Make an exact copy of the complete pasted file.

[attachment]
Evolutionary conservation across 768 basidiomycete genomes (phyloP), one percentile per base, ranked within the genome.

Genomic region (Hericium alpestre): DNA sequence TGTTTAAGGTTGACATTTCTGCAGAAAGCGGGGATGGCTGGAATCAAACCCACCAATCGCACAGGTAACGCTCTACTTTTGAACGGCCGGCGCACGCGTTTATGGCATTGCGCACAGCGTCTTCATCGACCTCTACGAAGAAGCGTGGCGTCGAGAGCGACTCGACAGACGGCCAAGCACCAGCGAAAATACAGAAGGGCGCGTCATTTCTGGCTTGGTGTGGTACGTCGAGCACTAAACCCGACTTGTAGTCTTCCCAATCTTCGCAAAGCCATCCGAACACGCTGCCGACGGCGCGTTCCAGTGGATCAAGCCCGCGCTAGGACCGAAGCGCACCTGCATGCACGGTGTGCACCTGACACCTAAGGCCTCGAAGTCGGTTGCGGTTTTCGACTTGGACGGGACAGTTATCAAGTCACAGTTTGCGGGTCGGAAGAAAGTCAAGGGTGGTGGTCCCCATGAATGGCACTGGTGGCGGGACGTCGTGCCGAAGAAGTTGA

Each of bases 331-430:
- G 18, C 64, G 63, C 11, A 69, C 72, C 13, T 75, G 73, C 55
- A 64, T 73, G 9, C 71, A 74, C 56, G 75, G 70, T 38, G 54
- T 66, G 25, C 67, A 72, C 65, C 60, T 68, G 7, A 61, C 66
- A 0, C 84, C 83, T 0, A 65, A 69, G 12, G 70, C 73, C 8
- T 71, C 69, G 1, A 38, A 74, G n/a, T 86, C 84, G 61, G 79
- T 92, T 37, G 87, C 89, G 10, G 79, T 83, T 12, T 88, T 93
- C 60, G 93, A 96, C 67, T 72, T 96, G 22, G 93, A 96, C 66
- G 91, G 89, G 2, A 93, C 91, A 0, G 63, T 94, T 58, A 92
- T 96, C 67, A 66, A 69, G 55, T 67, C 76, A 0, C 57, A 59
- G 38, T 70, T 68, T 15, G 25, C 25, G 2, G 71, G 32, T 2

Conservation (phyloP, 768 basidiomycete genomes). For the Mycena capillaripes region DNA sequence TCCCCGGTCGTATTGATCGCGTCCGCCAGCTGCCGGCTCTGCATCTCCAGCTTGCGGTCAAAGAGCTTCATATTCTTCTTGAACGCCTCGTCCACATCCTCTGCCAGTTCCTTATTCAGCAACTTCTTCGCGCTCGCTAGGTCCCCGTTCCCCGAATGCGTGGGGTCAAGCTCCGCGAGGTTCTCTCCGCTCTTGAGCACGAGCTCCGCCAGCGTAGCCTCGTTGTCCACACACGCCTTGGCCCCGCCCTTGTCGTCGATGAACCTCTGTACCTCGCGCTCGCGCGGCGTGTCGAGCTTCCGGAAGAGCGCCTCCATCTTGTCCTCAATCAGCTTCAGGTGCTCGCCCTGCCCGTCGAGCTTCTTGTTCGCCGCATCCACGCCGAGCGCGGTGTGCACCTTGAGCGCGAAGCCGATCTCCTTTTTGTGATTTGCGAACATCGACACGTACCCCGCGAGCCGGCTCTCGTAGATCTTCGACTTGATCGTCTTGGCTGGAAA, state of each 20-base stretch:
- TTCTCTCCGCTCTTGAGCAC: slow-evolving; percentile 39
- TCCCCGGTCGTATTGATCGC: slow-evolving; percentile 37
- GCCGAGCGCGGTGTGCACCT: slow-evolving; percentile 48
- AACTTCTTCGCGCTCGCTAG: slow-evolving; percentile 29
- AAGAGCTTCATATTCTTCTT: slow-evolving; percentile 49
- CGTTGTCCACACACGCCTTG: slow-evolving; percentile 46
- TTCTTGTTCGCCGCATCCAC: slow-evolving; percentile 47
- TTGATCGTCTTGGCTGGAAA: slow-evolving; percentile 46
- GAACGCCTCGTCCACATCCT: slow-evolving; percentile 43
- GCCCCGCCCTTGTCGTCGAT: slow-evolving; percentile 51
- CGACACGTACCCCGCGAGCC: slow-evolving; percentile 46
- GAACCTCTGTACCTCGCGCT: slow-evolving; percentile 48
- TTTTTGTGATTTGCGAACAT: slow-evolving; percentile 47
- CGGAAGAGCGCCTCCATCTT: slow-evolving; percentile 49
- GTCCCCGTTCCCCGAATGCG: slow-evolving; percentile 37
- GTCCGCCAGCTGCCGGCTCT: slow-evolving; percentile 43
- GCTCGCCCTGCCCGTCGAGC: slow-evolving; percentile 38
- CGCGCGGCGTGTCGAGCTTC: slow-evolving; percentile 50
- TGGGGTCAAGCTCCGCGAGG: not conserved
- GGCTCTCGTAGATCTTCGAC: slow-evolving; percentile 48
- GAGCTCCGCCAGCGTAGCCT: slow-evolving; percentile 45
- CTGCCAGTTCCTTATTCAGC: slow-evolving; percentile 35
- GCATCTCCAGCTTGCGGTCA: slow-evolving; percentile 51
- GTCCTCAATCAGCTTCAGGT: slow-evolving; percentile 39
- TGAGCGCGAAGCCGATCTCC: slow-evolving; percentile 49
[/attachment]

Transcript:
Evolutionary conservation across 768 basidiomycete genomes (phyloP), one percentile per base, ranked within the genome.

Genomic region (Hericium alpestre): DNA sequence TGTTTAAGGTTGACATTTCTGCAGAAAGCGGGGATGGCTGGAATCAAACCCACCAATCGCACAGGTAACGCTCTACTTTTGAACGGCCGGCGCACGCGTTTATGGCATTGCGCACAGCGTCTTCATCGACCTCTACGAAGAAGCGTGGCGTCGAGAGCGACTCGACAGACGGCCAAGCACCAGCGAAAATACAGAAGGGCGCGTCATTTCTGGCTTGGTGTGGTACGTCGAGCACTAAACCCGACTTGTAGTCTTCCCAATCTTCGCAAAGCCATCCGAACACGCTGCCGACGGCGCGTTCCAGTGGATCAAGCCCGCGCTAGGACCGAAGCGCACCTGCATGCACGGTGTGCACCTGACACCTAAGGCCTCGAAGTCGGTTGCGGTTTTCGACTTGGACGGGACAGTTATCAAGTCACAGTTTGCGGGTCGGAAGAAAGTCAAGGGTGGTGGTCCCCATGAATGGCACTGGTGGCGGGACGTCGTGCCGAAGAAGTTGA

Each of bases 331-430:
- G 18, C 64, G 63, C 11, A 69, C 72, C 13, T 75, G 73, C 55
- A 64, T 73, G 9, C 71, A 74, C 56, G 75, G 70, T 38, G 54
- T 66, G 25, C 67, A 72, C 65, C 60, T 68, G 7, A 61, C 66
- A 0, C 84, C 83, T 0, A 65, A 69, G 12, G 70, C 73, C 8
- T 71, C 69, G 1, A 38, A 74, G n/a, T 86, C 84, G 61, G 79
- T 92, T 37, G 87, C 89, G 10, G 79, T 83, T 12, T 88, T 93
- C 60, G 93, A 96, C 67, T 72, T 96, G 22, G 93, A 96, C 66
- G 91, G 89, G 2, A 93, C 91, A 0, G 63, T 94, T 58, A 92
- T 96, C 67, A 66, A 69, G 55, T 67, C 76, A 0, C 57, A 59
- G 38, T 70, T 68, T 15, G 25, C 25, G 2, G 71, G 32, T 2

Conservation (phyloP, 768 basidiomycete genomes). For the Mycena capillaripes region DNA sequence TCCCCGGTCGTATTGATCGCGTCCGCCAGCTGCCGGCTCTGCATCTCCAGCTTGCGGTCAAAGAGCTTCATATTCTTCTTGAACGCCTCGTCCACATCCTCTGCCAGTTCCTTATTCAGCAACTTCTTCGCGCTCGCTAGGTCCCCGTTCCCCGAATGCGTGGGGTCAAGCTCCGCGAGGTTCTCTCCGCTCTTGAGCACGAGCTCCGCCAGCGTAGCCTCGTTGTCCACACACGCCTTGGCCCCGCCCTTGTCGTCGATGAACCTCTGTACCTCGCGCTCGCGCGGCGTGTCGAGCTTCCGGAAGAGCGCCTCCATCTTGTCCTCAATCAGCTTCAGGTGCTCGCCCTGCCCGTCGAGCTTCTTGTTCGCCGCATCCACGCCGAGCGCGGTGTGCACCTTGAGCGCGAAGCCGATCTCCTTTTTGTGATTTGCGAACATCGACACGTACCCCGCGAGCCGGCTCTCGTAGATCTTCGACTTGATCGTCTTGGCTGGAAA, state of each 20-base stretch:
- TTCTCTCCGCTCTTGAGCAC: slow-evolving; percentile 39
- TCCCCGGTCGTATTGATCGC: slow-evolving; percentile 37
- GCCGAGCGCGGTGTGCACCT: slow-evolving; percentile 48
- AACTTCTTCGCGCTCGCTAG: slow-evolving; percentile 29
- AAGAGCTTCATATTCTTCTT: slow-evolving; percentile 49
- CGTTGTCCACACACGCCTTG: slow-evolving; percentile 46
- TTCTTGTTCGCCGCATCCAC: slow-evolving; percentile 47
- TTGATCGTCTTGGCTGGAAA: slow-evolving; percentile 46
- GAACGCCTCGTCCACATCCT: slow-evolving; percentile 43
- GCCCCGCCCTTGTCGTCGAT: slow-evolving; percentile 51
- CGACACGTACCCCGCGAGCC: slow-evolving; percentile 46
- GAACCTCTGTACCTCGCGCT: slow-evolving; percentile 48
- TTTTTGTGATTTGCGAACAT: slow-evolving; percentile 47
- CGGAAGAGCGCCTCCATCTT: slow-evolving; percentile 49
- GTCCCCGTTCCCCGAATGCG: slow-evolving; percentile 37
- GTCCGCCAGCTGCCGGCTCT: slow-evolving; percentile 43
- GCTCGCCCTGCCCGTCGAGC: slow-evolving; percentile 38
- CGCGCGGCGTGTCGAGCTTC: slow-evolving; percentile 50
- TGGGGTCAAGCTCCGCGAGG: not conserved
- GGCTCTCGTAGATCTTCGAC: slow-evolving; percentile 48
- GAGCTCCGCCAGCGTAGCCT: slow-evolving; percentile 45
- CTGCCAGTTCCTTATTCAGC: slow-evolving; percentile 35
- GCATCTCCAGCTTGCGGTCA: slow-evolving; percentile 51
- GTCCTCAATCAGCTTCAGGT: slow-evolving; percentile 39
- TGAGCGCGAAGCCGATCTCC: slow-evolving; percentile 49